Mortgage Standards Reform
A mortgage standards reform proposal was recently released by the Federal Reserve as the government attempts to curb abuses that have contributed to the mortgage crisis. The rule would further tighten lending criteria to ensure borrowers are capable of repaying their housing debt. It would also require buyers to provide a minimum 20-percent down payment when buying real estate.
The mortgage standards reform redefines a qualified mortgage and includes an 8-point checklist which holds mortgage providers accountable for investment decisions. The new rule takes effect later this year and will be governed by the Consumer Financial Protection Bureau.
As a California real estate investor, I keep watch over industry news and government reforms. In the past 3 years, American taxpayers have carried the burdens of failed banks, government bail-out programs, mortgage fraud, and countless home foreclosures.
Although plenty of programs have been instituted to help homeowners avoid foreclosure, few have made much difference. New home sales are still lagging. Property values are still dropping and thousands of homeowners are losing their property via improper foreclosure.
While I hope that mortgage standard reforms will curtail abuses, I have doubt. In recent weeks the news outlets have reported a barrage of stories regarding the unscrupulous behavior of Wall Street investors and banks. Their greed has taken an entire nation to its knees, yet no one has been held accountable.
There is hope this will change in the upcoming months. In the past 30 days, investigations have been initiated regarding bank conduct within the mortgage industry. Thus far, several major banks are under investigation by the Justice Department, Securities and Exchange Commission, state Attorney Generals, and the Federal Housing Authority.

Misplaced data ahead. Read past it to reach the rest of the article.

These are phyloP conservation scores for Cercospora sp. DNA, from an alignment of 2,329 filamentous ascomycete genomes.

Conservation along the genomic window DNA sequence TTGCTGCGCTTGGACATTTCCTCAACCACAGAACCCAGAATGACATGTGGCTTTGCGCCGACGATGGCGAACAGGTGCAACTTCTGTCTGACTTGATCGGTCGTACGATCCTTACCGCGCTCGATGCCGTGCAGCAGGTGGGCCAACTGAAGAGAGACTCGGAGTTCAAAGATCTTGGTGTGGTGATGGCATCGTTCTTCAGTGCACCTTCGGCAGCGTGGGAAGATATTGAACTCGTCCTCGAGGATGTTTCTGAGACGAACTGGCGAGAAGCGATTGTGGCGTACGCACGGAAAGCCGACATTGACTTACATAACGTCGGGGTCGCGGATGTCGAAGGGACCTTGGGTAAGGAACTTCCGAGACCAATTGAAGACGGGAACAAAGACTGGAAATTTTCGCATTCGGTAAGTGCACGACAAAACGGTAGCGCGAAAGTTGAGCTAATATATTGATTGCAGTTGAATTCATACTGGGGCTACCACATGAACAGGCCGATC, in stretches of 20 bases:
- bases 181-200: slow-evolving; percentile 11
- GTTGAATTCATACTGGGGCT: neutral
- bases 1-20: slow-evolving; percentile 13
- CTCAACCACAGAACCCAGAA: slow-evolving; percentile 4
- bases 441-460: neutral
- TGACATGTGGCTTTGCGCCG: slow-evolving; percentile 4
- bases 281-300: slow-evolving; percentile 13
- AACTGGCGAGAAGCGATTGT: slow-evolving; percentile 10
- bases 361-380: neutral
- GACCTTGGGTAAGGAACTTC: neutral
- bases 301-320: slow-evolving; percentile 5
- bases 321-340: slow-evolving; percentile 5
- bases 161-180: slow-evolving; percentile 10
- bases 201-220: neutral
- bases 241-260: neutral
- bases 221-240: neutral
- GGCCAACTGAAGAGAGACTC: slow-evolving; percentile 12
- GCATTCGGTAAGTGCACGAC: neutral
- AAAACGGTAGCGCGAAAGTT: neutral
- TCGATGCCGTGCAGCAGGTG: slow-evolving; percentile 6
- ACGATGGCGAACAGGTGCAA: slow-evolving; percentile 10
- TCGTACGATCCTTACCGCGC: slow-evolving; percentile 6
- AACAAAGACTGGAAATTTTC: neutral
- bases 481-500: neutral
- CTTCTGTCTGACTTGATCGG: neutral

The importance of mortgage standards reform is that it applies to the entire mortgage industry. Every bank that underwrites a loan must verify borrowers' income and provide guarantee that borrowers have ability to repay their mortgage note. If banks had followed this type of protocol during the real estate boon the market would not be where it is today.
Many politicians are furious about the rule, claiming it would give too much power to consumer protection bureau that would oversee compliance. Consumer groups are ecstatic because banks would be held accountable for loans during the first five years if borrowers default on the note.
There's also talk that mortgage reform proposal addresses underwriting standards for qualified residential mortgages. QRMs qualify for exemption from requirements that banks retain a share of loans they originate and package for securitization. Exempt loans include mortgages guaranteed or originated by VA, FHA, and USDA.
QRMs are covered under the Dodd-Frank Wall Street Reform and Consumer Protection Act which significantly changed the American financial regulatory system in 2009. A primary role of Dodd-Frank is to ensure consumers are adequately informed when taking out home loans or purchasing financial products.
In compliance with Dodd-Frank, proposed mortgage reform would require mortgagors to contribute a minimum 20-percent down payment. A lot of buyers and investors are not in favor of this portion of the rule. Neither are realtors, as they feel this would further reduce home sales.
Regardless of which side of the fence you're on there is no doubt some type of positive reform needs to occur. Banks need to be held accountable for investment choices and buyers need to make responsible purchases. Gone are the days of buying houses with no money down and no income verification.
For now, we can only wait and see if mortgage standards reform will reduce potential for banks to engage in unscrupulous lending practices. We'll continue to follow this rule and invite you to stay abreast of market changes by subscribing to our mailing list. We also invite you to browse our real estate article library covering topics of foreclosure prevention, real estate investing, and personal finance.
Published on May 21, 2011 at 10:14 AM | Comments: 1
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